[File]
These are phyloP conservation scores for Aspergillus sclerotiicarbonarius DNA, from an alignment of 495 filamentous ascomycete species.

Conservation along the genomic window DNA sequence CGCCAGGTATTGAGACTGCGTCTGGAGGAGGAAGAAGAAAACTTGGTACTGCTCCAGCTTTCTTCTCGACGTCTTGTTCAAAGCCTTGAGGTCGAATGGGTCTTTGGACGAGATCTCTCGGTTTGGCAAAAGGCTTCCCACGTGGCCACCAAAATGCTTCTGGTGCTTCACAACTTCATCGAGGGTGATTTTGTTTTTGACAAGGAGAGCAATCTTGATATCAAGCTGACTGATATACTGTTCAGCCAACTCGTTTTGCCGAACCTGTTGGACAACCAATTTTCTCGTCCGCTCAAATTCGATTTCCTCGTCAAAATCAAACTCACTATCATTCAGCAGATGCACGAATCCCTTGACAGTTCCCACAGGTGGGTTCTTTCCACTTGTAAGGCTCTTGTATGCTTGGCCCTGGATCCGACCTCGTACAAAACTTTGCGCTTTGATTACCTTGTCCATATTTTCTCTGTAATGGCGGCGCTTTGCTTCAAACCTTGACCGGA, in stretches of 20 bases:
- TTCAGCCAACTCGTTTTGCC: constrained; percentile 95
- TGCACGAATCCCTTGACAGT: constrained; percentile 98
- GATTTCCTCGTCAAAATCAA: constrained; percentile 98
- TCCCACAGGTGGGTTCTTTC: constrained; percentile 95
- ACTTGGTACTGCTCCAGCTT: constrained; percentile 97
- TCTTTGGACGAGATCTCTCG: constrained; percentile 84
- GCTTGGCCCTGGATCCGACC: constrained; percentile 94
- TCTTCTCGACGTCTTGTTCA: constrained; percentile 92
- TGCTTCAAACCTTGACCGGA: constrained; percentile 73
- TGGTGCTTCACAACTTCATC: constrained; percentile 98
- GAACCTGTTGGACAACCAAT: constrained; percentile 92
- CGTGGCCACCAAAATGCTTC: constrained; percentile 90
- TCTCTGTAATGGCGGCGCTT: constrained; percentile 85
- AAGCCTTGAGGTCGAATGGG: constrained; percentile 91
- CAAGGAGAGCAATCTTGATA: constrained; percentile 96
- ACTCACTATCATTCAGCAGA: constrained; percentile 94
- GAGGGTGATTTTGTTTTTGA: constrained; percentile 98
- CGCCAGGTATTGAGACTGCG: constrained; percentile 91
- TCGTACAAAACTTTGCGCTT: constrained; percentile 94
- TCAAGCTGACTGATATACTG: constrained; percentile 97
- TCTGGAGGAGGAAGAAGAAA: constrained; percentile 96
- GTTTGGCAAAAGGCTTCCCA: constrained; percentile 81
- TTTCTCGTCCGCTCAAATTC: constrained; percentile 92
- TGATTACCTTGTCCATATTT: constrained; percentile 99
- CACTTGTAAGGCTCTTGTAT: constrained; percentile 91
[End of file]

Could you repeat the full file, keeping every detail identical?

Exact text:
These are phyloP conservation scores for Aspergillus sclerotiicarbonarius DNA, from an alignment of 495 filamentous ascomycete species.

Conservation along the genomic window DNA sequence CGCCAGGTATTGAGACTGCGTCTGGAGGAGGAAGAAGAAAACTTGGTACTGCTCCAGCTTTCTTCTCGACGTCTTGTTCAAAGCCTTGAGGTCGAATGGGTCTTTGGACGAGATCTCTCGGTTTGGCAAAAGGCTTCCCACGTGGCCACCAAAATGCTTCTGGTGCTTCACAACTTCATCGAGGGTGATTTTGTTTTTGACAAGGAGAGCAATCTTGATATCAAGCTGACTGATATACTGTTCAGCCAACTCGTTTTGCCGAACCTGTTGGACAACCAATTTTCTCGTCCGCTCAAATTCGATTTCCTCGTCAAAATCAAACTCACTATCATTCAGCAGATGCACGAATCCCTTGACAGTTCCCACAGGTGGGTTCTTTCCACTTGTAAGGCTCTTGTATGCTTGGCCCTGGATCCGACCTCGTACAAAACTTTGCGCTTTGATTACCTTGTCCATATTTTCTCTGTAATGGCGGCGCTTTGCTTCAAACCTTGACCGGA, in stretches of 20 bases:
- TTCAGCCAACTCGTTTTGCC: constrained; percentile 95
- TGCACGAATCCCTTGACAGT: constrained; percentile 98
- GATTTCCTCGTCAAAATCAA: constrained; percentile 98
- TCCCACAGGTGGGTTCTTTC: constrained; percentile 95
- ACTTGGTACTGCTCCAGCTT: constrained; percentile 97
- TCTTTGGACGAGATCTCTCG: constrained; percentile 84
- GCTTGGCCCTGGATCCGACC: constrained; percentile 94
- TCTTCTCGACGTCTTGTTCA: constrained; percentile 92
- TGCTTCAAACCTTGACCGGA: constrained; percentile 73
- TGGTGCTTCACAACTTCATC: constrained; percentile 98
- GAACCTGTTGGACAACCAAT: constrained; percentile 92
- CGTGGCCACCAAAATGCTTC: constrained; percentile 90
- TCTCTGTAATGGCGGCGCTT: constrained; percentile 85
- AAGCCTTGAGGTCGAATGGG: constrained; percentile 91
- CAAGGAGAGCAATCTTGATA: constrained; percentile 96
- ACTCACTATCATTCAGCAGA: constrained; percentile 94
- GAGGGTGATTTTGTTTTTGA: constrained; percentile 98
- CGCCAGGTATTGAGACTGCG: constrained; percentile 91
- TCGTACAAAACTTTGCGCTT: constrained; percentile 94
- TCAAGCTGACTGATATACTG: constrained; percentile 97
- TCTGGAGGAGGAAGAAGAAA: constrained; percentile 96
- GTTTGGCAAAAGGCTTCCCA: constrained; percentile 81
- TTTCTCGTCCGCTCAAATTC: constrained; percentile 92
- TGATTACCTTGTCCATATTT: constrained; percentile 99
- CACTTGTAAGGCTCTTGTAT: constrained; percentile 91